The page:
Are Anti-Bullying Laws Preventing Critical Thinking?

Children need to learn how to give and receive logical critiques.

Annie Holmquist | March 23, 2016 | 1,818

Children need to learn how to give and receive logical critiques.
Are Anti-Bullying Laws Preventing Critical Thinking?

By now, we’ve all heard strange stories about zero-tolerance discipline policies singling out kids for, well, kid-like behavior. The Pop-Tart gun student is a prime example.

In a recent edition of the Washington Post, Eugene Volokh highlights another unique discipline incident over – believe it or not – vegetarianism.

As Volokh describes it, a sixth-grade New Jersey student made the following comments to a fellow classmate over his vegetarian diet:

  • “It’s not good to not eat meat.”
  • “He should eat meat because he’d be smarter and have bigger brains.”
  • “Vegetarians are idiots.”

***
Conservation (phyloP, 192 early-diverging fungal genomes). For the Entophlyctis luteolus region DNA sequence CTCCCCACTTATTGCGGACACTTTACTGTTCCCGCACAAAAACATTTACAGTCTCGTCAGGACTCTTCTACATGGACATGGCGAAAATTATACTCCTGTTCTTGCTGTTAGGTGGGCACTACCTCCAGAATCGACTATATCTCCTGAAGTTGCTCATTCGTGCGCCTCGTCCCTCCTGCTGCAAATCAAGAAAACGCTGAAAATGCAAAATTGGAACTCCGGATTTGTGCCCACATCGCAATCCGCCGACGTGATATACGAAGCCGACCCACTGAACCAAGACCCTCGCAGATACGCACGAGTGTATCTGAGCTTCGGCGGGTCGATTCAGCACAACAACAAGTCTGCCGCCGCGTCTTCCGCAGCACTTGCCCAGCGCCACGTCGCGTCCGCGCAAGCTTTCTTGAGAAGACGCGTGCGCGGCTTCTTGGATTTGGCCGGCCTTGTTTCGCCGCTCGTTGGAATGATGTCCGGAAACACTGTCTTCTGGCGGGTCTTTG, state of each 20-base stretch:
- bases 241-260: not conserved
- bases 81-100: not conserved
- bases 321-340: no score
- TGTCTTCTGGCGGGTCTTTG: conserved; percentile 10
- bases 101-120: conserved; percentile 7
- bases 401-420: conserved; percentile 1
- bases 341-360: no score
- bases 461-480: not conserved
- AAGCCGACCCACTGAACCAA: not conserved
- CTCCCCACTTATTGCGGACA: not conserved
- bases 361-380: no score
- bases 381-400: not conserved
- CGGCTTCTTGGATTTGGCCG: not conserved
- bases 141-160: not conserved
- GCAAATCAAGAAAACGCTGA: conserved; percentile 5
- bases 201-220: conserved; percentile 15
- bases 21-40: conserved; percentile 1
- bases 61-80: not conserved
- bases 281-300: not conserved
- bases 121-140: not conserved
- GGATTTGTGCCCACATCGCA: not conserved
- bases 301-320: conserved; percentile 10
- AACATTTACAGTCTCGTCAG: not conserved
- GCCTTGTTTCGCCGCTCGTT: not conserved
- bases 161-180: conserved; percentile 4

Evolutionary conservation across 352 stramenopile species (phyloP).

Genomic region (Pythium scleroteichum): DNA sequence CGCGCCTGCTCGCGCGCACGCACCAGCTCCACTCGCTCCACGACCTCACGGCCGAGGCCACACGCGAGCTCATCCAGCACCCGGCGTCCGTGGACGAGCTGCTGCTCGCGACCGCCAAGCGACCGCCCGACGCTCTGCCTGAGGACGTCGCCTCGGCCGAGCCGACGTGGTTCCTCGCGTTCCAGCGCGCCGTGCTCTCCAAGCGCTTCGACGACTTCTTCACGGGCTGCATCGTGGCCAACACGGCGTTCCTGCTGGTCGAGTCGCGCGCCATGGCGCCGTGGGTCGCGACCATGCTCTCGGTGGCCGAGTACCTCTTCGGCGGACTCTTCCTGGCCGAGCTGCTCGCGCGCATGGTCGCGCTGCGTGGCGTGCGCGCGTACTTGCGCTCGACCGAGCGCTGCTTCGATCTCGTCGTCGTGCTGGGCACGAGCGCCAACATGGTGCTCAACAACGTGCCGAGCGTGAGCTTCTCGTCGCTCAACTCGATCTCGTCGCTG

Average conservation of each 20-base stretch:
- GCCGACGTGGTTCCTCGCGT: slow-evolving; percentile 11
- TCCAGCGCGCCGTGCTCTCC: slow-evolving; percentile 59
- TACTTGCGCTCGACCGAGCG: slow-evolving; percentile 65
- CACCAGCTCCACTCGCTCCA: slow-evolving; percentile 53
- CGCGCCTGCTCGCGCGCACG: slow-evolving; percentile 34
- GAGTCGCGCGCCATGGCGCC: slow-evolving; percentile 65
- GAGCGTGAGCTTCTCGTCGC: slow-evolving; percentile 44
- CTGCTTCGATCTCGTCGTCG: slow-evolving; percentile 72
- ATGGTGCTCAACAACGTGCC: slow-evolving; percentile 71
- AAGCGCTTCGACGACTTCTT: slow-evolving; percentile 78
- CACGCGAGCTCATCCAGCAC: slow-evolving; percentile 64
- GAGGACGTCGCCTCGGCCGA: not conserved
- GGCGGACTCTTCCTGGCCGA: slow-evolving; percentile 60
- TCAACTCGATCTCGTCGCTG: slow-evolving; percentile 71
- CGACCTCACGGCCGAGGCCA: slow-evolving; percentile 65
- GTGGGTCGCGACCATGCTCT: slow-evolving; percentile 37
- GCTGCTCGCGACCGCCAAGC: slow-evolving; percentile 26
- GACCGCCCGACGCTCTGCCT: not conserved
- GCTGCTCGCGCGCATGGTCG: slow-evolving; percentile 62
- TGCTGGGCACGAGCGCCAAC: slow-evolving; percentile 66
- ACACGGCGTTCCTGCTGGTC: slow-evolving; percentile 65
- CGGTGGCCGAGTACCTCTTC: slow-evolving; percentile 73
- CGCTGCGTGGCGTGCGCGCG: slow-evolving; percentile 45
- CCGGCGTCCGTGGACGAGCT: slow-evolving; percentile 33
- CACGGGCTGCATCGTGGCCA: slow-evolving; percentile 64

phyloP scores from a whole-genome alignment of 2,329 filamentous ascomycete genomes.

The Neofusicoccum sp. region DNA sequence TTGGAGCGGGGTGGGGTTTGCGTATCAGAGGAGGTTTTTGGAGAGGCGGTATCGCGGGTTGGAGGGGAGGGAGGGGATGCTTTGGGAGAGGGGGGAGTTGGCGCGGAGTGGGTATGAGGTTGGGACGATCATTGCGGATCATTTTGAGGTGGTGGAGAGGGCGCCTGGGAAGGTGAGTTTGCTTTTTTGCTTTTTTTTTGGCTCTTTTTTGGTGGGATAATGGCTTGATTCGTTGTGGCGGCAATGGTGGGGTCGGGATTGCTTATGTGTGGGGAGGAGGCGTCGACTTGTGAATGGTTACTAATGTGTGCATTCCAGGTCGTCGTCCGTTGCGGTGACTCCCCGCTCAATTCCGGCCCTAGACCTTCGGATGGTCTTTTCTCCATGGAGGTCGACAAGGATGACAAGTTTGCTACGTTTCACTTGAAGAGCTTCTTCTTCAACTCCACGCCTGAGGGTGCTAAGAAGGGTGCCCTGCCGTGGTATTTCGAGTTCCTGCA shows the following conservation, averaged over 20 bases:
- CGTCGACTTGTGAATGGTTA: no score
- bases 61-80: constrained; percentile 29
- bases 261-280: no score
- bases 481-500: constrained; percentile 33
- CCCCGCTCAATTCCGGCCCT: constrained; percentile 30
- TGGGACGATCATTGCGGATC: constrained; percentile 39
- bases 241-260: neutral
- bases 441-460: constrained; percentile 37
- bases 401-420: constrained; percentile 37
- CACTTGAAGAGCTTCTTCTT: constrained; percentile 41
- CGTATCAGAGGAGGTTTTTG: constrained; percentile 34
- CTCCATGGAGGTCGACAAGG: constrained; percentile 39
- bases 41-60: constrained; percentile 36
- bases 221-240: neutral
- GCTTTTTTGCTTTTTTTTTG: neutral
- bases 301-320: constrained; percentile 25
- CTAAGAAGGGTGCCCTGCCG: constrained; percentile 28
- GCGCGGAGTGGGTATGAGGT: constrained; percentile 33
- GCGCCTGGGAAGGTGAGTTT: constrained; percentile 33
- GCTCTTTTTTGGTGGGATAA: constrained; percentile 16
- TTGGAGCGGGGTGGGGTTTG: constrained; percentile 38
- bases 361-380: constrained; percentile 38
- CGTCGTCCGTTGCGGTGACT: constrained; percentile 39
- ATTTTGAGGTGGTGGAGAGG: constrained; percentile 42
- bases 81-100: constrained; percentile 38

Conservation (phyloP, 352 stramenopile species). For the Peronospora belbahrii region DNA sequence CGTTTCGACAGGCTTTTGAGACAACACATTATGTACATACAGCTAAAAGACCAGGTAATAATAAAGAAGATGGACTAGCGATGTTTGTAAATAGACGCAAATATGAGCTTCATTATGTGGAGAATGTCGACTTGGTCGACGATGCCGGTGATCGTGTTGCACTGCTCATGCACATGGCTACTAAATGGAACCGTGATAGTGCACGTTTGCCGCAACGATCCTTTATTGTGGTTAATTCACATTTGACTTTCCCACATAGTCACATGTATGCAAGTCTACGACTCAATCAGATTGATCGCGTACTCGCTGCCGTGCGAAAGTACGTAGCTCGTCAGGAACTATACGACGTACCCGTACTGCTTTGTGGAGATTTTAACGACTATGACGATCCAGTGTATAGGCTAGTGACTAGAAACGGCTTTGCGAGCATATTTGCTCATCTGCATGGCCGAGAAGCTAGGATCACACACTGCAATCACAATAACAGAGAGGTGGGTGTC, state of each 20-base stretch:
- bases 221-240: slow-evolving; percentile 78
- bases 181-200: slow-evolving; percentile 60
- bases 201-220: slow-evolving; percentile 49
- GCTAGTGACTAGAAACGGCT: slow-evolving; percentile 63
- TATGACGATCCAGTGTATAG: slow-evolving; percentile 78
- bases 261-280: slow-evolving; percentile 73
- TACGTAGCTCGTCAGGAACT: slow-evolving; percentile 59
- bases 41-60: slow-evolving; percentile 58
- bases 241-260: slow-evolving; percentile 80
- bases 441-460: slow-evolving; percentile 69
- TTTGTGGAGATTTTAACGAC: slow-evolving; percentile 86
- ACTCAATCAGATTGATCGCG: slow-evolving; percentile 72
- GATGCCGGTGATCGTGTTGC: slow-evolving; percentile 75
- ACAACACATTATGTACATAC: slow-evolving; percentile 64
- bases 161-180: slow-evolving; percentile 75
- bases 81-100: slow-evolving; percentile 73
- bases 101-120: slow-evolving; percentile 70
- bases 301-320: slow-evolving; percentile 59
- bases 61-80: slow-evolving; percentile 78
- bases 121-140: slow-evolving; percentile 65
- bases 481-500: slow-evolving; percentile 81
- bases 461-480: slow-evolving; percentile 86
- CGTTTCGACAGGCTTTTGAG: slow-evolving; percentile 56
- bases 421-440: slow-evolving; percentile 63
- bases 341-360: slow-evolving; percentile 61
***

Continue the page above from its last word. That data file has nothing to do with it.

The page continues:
The case was brought to an administrative judge who ruled that such statements were signs of harassment and bullying, for which the student should be punished. While Volokh seems to agree that the last statement was a bit aggressive, he’s also troubled by the fact that the judge treated the first two comments in the same manner, even though they were “polite factual and normative claims (whether accurate or not).”

Let’s face it: no kid likes to be bullied. But do adults (and now the law!) really need to intervene in every situation, and should the label of bullying be slapped on any statement that is contrary to the ideas or beliefs of another child? After all, if schools want to encourage critical thinking, wouldn’t it be better to enable children to raise logical critiques and openly discuss positions on which they disagree, rather than quickly squashing speech which approaches dissent?

Image Credit: theirhistory bit.ly/1iowB8m